It’s A Bird, Man!

March 10, 2015
By Mickey Friedman

Surprise, surprise: It’s a Bird, Man!

Hollywood, maker of dreams, never-ending schemes to fill movie theaters packed with people munching popcorn. One of many millions, I watched Neil Patrick Harris sing and dance his way through Oscar’s bad jokes and tele-prompted chitchat, with the occasional poke at his fellow celebrities, and the halfhearted attempt to acknowledge the extraordinary waste of it all.
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Je Suis Mickey

By Mickey Friedman
February 27, 2015

Je suis Mickey. I am Mickey. Certainly not Charlie. When I get anywhere near Paris, the little French I learned at eight in the morning at City College goes running for the Spanish border.

But I sympathize with Charlies everywhere: the comics, cartoonists, satirists, and social critics who poke fun at our pomposity, arrogance, and stupidities.

After a few days of outrage that cartoonists were killed by some so offended by taking their Lord in vain that they deserved death, there’s a backlash. Somehow they crossed that invisible line between acceptable satire and offense. Well, the problem is the Emperors/Emperesses take offense at it all. That he/she is completely naked is just the last straw. But sadly that many rulers large and small are arbitrary, stupid, unkind and much-too-powerful is pretty much the way it is.

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My crazy idea

By Bill Shein
February 20, 2015

It can’t be called “spring cleaning” when the temperature outside is minus 5 degrees, but last week I was reorganizing my basement and found a file box neatly labeled, “1989 Correspondence, A-L.”

Yes, I was once highly organized. Today? Not so much. More recent file boxes have labels like “Miscellaneous/Random Papers ‘n’ Junk ‘n’ Stuff, 2006-2013” and “Half-Eaten Sandwiches, 2001” and “Burn IMMEDIATELY if Audited.”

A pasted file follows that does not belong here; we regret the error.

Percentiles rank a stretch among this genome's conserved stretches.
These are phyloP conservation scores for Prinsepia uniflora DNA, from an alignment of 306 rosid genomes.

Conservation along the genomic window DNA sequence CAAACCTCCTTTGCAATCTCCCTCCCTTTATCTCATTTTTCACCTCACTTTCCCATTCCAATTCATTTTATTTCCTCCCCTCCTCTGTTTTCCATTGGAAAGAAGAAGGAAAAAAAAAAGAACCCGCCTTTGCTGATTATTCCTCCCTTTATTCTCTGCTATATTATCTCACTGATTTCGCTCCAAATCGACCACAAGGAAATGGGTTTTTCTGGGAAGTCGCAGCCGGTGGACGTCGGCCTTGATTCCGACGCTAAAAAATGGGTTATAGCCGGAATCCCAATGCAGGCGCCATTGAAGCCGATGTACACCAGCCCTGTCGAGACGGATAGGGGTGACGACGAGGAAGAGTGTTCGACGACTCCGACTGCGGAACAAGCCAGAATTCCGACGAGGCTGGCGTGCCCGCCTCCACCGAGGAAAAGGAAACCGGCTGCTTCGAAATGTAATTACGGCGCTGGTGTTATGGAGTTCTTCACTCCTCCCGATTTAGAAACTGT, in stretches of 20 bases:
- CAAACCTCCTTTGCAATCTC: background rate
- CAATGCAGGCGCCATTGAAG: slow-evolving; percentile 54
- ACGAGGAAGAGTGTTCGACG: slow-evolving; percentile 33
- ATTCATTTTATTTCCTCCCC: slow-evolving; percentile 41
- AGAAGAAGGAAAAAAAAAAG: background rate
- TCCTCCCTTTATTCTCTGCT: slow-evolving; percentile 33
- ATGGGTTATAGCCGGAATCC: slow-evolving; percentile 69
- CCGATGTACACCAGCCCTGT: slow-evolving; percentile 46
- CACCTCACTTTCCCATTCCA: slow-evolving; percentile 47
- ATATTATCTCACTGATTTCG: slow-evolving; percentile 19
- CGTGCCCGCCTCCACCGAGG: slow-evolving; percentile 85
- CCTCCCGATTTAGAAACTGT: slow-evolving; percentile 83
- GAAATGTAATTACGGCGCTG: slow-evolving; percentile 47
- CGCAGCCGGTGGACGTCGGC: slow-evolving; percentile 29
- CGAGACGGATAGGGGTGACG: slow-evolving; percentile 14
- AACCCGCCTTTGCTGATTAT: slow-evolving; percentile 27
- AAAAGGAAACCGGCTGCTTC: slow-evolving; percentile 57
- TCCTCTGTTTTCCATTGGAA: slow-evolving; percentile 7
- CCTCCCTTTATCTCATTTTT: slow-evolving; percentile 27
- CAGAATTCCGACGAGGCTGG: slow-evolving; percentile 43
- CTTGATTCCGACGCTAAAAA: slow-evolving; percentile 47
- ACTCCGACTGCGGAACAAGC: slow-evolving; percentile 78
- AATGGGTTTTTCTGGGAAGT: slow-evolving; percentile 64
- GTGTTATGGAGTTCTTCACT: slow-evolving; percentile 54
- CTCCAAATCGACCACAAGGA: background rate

Leafing through that dusty, mildewed box, I found a copy of a fascinating, long-forgotten letter that I wrote to Microsoft’s Bill Gates. By then, he had earned notoriety and piles of money by creating MS-DOS and, some say, stealing the idea for the now-ubiquitous Windows operating system. READ MORE >>

Before Yoga

By Mickey Friedman
February 12, 2015

You know you’re headed for your last rodeo when you can remember a time before yoga. I see the barber shops on Railroad Street, two saloons and the car parts store. The donut shop that turned into the falafel place that is now Martin’s. And the jewelry stores here in The Best Small Town in America.

There’s A&P and Aldo’s. But not a single yoga studio.

Yet nowadays people are either headed to yoga or on their way back.
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Of storms and men

By Bill Shein
February 9, 2015

As I write these words on Monday (January 26), another intense storm is barreling into the northeast, bringing cold, wind, and possibly record snowfall. On my face, the air has a brisk, but not yet biting, and moist, but not quite wet feel familiar to New Englanders outside before a snowstorm. And also to writers who – for the sake of argument – are currently locked out of their house with a deadline looming.

Astronomers are also eyeing a “potentially hazardous” asteroid hurtling towards the earth, confident it will pass “safely” about a million miles from our troubled planet, where our always-responsible media remains properly focused on Very Important Things.

The killer asteroid’s diameter is equal to five football fields. Using a reference point torn from the headlines, that dwarfs the length of eleven underinflated footballs arranged end-to-end. READ MORE >>

My Selma

By Mickey Friedman
January 26, 2015

It’s sad but not unexpected that controversy roils about “Selma.” It is especially sad that the Motion Picture Academy has chosen not to honor the extraordinary work of David Oyelowo, its star, and Ava DuVernay, its director.

Films are made by men and women: they are works of art, not truth. I don’t know the truth of Selma. I only know a bit about my Selma. The time I matched with twenty-five thousand others into the heart of Montgomery, Alabama.